I want to share a little inspiration with you today. One of the advantages for our funds and our communities of affiliation with Nebraska Community Foundation is gaining access to a wider perspective. That applies to the technical expertise from other volunteers and NCF staff, but it also means a wider perspective from beyond Nebraska’s borders.
Recently 14 Nebraskans attended a gathering in Washington D.C. hosted by the Weave project of the Aspen Institute. New York Times columnist David Brooks leads the Weave project. His goal is to tackle the social isolation that is rampant in America today and is creating division, mental health issues, and significant social roadblocks.
We were invited after Brooks was in Nebraska in March to see how the NCF network is weaving people together. He was impressed enough to include our state in this event, as I mentioned a couple of weeks ago.
The conversation in D.C. was a unique opportunity to connect Nebraska communities to others doing work that is similar to what we do here but in some wildly different circumstances. For example, I had a conversation with a couple of young guys who are doing housing development in D.C. It was striking how similar the affordable housing discussion is in rural Nebraska and our nation’s capital. And yet, the reasons and the realities couldn’t be more different.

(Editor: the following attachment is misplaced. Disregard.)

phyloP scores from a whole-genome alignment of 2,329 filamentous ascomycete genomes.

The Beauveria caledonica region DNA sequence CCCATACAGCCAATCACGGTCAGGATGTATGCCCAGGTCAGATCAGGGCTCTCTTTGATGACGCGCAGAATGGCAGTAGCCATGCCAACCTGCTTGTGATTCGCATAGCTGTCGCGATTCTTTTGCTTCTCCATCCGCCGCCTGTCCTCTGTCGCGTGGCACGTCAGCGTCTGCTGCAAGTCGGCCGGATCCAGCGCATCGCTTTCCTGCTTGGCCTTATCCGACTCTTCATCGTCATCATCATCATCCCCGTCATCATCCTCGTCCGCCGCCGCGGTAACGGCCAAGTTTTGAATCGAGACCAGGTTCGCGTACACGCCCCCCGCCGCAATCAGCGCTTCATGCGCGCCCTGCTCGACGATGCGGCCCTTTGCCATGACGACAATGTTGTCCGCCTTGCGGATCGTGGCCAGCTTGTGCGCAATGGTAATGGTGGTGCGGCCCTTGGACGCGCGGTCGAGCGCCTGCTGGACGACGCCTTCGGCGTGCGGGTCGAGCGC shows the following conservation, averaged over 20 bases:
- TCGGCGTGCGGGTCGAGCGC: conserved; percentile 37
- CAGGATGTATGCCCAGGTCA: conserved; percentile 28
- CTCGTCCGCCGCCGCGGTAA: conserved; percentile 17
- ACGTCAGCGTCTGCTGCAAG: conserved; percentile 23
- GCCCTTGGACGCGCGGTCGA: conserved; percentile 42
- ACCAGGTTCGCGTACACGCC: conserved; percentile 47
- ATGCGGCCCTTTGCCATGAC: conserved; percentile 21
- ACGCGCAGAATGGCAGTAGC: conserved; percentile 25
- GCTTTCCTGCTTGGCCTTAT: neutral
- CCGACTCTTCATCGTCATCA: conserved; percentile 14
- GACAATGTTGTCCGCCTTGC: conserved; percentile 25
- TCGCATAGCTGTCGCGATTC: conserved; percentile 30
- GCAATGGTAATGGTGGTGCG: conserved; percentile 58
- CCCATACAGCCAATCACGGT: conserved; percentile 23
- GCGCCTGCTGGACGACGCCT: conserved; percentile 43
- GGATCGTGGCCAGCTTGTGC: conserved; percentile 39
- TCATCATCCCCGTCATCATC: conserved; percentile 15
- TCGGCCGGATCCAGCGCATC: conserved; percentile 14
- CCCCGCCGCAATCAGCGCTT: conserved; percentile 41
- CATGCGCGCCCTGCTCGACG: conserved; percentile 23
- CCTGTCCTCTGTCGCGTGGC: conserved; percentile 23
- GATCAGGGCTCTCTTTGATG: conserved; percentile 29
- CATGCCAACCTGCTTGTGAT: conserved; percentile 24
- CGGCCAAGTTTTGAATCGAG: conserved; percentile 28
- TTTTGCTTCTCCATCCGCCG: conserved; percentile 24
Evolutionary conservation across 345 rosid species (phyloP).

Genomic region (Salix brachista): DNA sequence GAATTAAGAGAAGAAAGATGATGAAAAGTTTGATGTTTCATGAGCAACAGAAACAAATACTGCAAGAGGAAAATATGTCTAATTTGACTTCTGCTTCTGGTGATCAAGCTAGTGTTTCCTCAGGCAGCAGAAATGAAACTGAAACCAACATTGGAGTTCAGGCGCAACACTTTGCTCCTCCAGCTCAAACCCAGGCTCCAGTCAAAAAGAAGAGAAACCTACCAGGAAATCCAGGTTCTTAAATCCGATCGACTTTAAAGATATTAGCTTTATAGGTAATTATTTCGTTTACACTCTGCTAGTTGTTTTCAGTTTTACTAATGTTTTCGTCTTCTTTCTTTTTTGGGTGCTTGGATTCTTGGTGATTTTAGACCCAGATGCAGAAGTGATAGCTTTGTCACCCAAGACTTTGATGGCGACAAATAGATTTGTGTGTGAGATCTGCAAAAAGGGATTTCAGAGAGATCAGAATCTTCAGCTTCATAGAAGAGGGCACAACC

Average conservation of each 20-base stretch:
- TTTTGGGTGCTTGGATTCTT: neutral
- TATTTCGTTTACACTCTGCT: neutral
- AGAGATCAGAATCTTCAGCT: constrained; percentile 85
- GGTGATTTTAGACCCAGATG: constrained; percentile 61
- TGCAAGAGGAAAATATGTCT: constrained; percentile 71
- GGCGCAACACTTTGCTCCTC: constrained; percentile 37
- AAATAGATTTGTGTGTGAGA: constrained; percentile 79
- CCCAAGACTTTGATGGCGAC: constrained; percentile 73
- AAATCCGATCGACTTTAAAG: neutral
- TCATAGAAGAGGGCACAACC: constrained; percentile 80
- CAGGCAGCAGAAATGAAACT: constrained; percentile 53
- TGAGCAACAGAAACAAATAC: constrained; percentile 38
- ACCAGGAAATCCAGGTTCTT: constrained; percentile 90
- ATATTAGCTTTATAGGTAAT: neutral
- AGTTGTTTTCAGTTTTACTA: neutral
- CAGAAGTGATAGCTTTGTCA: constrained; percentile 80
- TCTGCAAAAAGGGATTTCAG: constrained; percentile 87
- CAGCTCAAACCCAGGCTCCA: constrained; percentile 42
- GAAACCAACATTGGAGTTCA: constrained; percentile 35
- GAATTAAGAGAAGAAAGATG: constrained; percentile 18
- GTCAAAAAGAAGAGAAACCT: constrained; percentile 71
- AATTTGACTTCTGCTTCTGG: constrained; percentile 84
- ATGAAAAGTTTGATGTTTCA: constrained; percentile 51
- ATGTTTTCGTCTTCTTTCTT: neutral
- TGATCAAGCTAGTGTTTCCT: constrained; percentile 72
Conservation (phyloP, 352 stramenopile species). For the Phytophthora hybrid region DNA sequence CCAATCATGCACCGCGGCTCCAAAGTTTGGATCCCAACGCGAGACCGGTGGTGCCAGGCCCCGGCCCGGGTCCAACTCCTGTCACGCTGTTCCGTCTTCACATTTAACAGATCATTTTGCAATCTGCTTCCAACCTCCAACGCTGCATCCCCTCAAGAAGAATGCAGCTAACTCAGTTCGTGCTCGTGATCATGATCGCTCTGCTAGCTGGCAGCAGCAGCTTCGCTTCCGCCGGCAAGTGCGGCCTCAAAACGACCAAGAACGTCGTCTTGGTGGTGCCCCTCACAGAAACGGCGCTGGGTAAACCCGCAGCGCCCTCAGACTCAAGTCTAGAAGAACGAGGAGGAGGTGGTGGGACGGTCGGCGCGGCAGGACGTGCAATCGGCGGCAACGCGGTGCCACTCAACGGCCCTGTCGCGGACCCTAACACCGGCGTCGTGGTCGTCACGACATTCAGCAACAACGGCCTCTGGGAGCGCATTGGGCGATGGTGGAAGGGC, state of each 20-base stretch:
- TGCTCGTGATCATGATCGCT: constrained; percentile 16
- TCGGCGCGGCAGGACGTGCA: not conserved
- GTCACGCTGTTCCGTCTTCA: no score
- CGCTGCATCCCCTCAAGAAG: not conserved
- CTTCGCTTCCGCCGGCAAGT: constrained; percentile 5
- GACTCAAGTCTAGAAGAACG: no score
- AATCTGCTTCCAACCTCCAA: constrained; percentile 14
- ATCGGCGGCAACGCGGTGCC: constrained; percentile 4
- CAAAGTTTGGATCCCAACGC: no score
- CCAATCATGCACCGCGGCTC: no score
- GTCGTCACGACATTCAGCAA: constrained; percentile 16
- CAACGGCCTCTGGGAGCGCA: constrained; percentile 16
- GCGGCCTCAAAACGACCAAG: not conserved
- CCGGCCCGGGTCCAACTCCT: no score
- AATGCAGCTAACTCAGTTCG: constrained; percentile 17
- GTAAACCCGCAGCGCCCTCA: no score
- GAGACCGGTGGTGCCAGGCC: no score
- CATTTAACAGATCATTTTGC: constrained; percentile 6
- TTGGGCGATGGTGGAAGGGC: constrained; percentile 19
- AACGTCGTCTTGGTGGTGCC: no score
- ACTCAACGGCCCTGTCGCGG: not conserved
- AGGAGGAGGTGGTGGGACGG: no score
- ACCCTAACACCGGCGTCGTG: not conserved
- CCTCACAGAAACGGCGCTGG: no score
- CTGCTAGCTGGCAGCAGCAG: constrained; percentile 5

The event was a reminder that we are sheltered to some degree in Nebraska. While none of us are naïve enough to think that Nebraska doesn’t have poverty, hunger, or discrimination, it was eye-opening to hear the stories we heard. Yes, we do have those problems here, but it was clear that not everybody has the “social fabric” that Nebraskans enjoy. That gives us a competitive advantage in meeting those challenges. And I think it’s fair to say that there is also a “Nebraska character” that gives us a head start on making things better for ourselves and our neighbors.
My first takeaway from the experience was gratitude. Grateful to do community development here. Grateful to live here. Grateful to raise my child here. But here’s the thing: gratitude comes with responsibility. We can’t just say, “Aren’t we lucky?” and call it good. No, with the privileges given to us by our parents, our neighbors and our state come the obligation to pay it forward.
And today, as you are reading this, there are people across our state doing just that. Volunteers like Rick with the Columbus Area Future Fund, Diane at the Butler County Area Foundation Fund and Kurt in the Butler County Foundation Fund…and people like them in 250 other towns. They are paying it forward in our counties, giving their time and energy to build a better future for your kids and grandkids.
That’s the magic of community development when done well. People turning gratitude into a sense of positive responsibility…that makes someone else grateful…that makes them want to do their part…and so on.
The perspective that these 14 Nebraskans brought back from D.C. will be a step in that direction, I promise you.
K.C. Belitz is the chief operating officer of the Nebraska Community Foundation.